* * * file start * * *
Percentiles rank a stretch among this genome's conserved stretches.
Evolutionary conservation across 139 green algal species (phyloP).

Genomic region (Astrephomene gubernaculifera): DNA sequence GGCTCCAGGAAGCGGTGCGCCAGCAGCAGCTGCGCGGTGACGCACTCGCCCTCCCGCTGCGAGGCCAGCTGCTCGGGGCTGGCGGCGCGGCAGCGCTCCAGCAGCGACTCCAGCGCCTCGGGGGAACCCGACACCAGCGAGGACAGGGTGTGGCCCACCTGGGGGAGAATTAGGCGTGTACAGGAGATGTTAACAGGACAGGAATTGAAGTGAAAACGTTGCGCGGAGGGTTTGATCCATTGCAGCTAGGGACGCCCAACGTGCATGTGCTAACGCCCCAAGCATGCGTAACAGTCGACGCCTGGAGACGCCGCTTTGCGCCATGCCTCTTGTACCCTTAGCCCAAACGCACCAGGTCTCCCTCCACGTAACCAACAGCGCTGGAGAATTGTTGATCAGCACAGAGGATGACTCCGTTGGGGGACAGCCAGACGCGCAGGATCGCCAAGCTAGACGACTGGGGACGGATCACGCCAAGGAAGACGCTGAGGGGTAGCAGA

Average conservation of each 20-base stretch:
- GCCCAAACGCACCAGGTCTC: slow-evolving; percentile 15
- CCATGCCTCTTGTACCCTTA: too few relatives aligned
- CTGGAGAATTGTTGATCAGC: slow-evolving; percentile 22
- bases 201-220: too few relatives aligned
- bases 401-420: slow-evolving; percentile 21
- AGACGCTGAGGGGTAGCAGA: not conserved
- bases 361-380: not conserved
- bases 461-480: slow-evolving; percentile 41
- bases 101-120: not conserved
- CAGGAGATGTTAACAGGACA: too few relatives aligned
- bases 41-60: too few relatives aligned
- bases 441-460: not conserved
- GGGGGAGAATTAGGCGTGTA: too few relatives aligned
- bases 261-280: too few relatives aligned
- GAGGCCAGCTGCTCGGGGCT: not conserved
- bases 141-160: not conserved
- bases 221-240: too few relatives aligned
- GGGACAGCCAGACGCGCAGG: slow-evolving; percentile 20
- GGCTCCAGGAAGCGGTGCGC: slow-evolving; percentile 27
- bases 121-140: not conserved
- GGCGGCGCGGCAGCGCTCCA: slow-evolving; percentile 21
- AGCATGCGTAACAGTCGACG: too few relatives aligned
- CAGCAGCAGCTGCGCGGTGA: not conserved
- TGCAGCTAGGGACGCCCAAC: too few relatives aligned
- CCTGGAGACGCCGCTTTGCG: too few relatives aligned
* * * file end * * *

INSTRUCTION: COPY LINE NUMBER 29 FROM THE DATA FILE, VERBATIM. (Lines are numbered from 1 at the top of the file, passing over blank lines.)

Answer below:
- CCTGGAGACGCCGCTTTGCG: too few relatives aligned